References

  1. Brent Holcomb, South Carolina Marriages 1688–1799 (Baltimore: Genealogical Publishing Co., 1995); Brent Holcomb, South Carolina Marriages 1800–1820 (Baltimore: Genealogical Publishing Co., 1995); Brent Holcomb, Supplement to South Carolina Marriages (Baltimore: Genealogical Publishing Co., 1995).
  2. USGenWeb Project, “Church: Marriages: Hebron Moravian Church, 1751–1811: Dauphin (now Lebanon) Co,” http://files.usgwarchives.net/pa/dauphin/church/hebr0001.txt.
  3. Translation of Records of St. John’s Evengelical Lutheran Church, at Buffalo Creek, Concord, Cabarrus County, North Carolina, microfilmed by the North Carolina Department of Archives and History, Division of Archives and Manuscripts, Raleigh, North Carolina.
  4. The Island of Brazza is located just off the Dalmation coast in the Adriatic Sea, Croatia. USGenWeb Project, “Immaculate Conception Churchyard Cemetery, Sutter Creek, Amador County, California,” http://files.usgwarchives.net/ca/amador/cemeteries/immaculate.txt, trans. Robert Tenuta, Illinois.
  5. Laura Prescott Duffy, “Using Eulogies in Your Research,” Ancestry Magazine 21 (March/April 2003), this article is also available online at Ancestry.com, http://learn.ancestry.com/LearnMore/Article.aspx?id=7236.
  6. Presbyterian Church of Deerfield, Michigan, FHL microfilm 955,794.
  7. Records of the Congregational Methodist Church at Harmony, Pine Hill, Randolph County, Alabama 1870–1897, microfilm MFC 1474, Samford University Library, Special Collection, Birmingham, Alabama.
  8. George Braxton Taylor, Virginia Baptist Ministers Third Series (Lynchburg, Va.: J. P. Bell Co., 1912), 42.
  9. Hugh Hastings, Ecclesiastical Records of the State of New York (Albany: J. B. Lyons, state printer, 1901–16), 7.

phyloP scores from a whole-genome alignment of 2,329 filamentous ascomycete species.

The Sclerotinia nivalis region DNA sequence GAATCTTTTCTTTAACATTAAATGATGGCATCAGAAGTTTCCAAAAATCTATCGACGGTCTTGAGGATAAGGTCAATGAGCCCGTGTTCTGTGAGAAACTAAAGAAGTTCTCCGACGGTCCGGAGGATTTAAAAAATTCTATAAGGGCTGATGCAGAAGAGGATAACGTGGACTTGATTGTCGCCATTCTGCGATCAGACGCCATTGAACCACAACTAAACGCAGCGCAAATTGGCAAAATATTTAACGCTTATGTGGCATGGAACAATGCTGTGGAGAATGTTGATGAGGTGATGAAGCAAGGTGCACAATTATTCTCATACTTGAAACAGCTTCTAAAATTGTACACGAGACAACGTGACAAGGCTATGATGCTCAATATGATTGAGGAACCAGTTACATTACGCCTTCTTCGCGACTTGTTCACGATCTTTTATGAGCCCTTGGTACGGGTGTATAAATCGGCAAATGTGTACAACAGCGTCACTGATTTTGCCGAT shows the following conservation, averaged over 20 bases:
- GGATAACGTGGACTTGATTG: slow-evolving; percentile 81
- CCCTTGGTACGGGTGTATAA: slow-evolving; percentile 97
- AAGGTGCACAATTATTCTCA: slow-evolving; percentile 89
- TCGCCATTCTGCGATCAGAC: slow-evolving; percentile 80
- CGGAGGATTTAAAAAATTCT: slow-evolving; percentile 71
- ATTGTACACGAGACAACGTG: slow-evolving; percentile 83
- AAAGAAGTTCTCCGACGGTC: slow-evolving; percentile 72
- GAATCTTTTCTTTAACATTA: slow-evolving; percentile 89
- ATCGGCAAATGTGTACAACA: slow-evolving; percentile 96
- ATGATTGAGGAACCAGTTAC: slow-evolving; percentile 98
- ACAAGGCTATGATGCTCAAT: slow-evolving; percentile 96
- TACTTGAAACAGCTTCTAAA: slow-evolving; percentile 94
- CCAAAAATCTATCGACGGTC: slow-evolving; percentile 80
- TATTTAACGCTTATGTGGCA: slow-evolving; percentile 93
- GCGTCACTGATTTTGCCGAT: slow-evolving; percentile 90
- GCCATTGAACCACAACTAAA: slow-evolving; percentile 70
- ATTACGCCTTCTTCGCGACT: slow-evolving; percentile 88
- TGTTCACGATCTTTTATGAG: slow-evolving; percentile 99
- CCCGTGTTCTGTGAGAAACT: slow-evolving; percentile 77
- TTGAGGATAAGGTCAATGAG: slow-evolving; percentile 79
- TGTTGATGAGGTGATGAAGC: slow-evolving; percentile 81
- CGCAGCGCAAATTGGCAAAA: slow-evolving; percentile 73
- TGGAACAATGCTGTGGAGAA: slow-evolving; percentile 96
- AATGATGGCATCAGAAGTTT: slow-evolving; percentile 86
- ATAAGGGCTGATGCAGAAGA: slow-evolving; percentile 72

10. RootsWeb.com, Pisgah Cumberland Presbyterian Church, Gallatin County, Illinois, p. 22, http://www.rootsweb.ancestry.com/~ilgallat/new_chur.htm.
  11. Elias Nason, A History of the Town of Dunstable, Massachusetts (Boston: Alfred Mudge and Son, 1877), 96. Provided by Laura Prescott.
  12. Minutes of the Session of the Indiana (August 13, 1812–March 6, 1842) and Upper Indiana (06 March 1842–September 7, 1873), Presbyterian Churches Knox County, Indiana, typed transcript by Mary Aline Polk, Helen Polk, Mary R. Hribal, 1965, p. 20. Copy in the possession of Sandra Hargreaves Luebking, Illinois.
  13. Copies of the Christian Leader are at Andover-Harvard Theological Library, Cambridge, Mass.; the American Friend is at Earlham College, which has a necrology index at http://www.earlham.edu/library/content/friends/obituaries/index.html.
  14. Evangelical-Messenger 3 Jul 1873, microfilm, United Theological Seminary Center for the Evangelical United Brethren Hertage, Dayton, Ohio, #289.9305, p. 211, transcribed by Anne Dallas Budd, Ashland, Ohio, 2004.
  15. James H. Madison, The Indiana Way: A State History (Indianapolis: Indiana University Press, 1986), 101.
  16. The Minutes of the Methodist Conferences Annually Held in America; From 1773 to 1813 Inclusive Volume The First (New York: Daniel Hitt and Thomas Ware Publishers, John C. Totten Printer, 1813; reprint ed., Swainsboro, Magnolia Press, 1983).
  17. National Union Catalog of Manuscript Collections, http://lcweb.loc.gov/coll/nucmc. Item indexed under author: Edward Page, 1787–1867, input 19880819, current control no. DCLV88-A1126.
  18. Wayne D. Weber, “Genealogical Resources in the Archives of the Billy Graham Center, Parts 1 and 2,” FORUM 15 (Summer and Fall 2003) 2:1, 20–22; 3:9–12.
Personal tools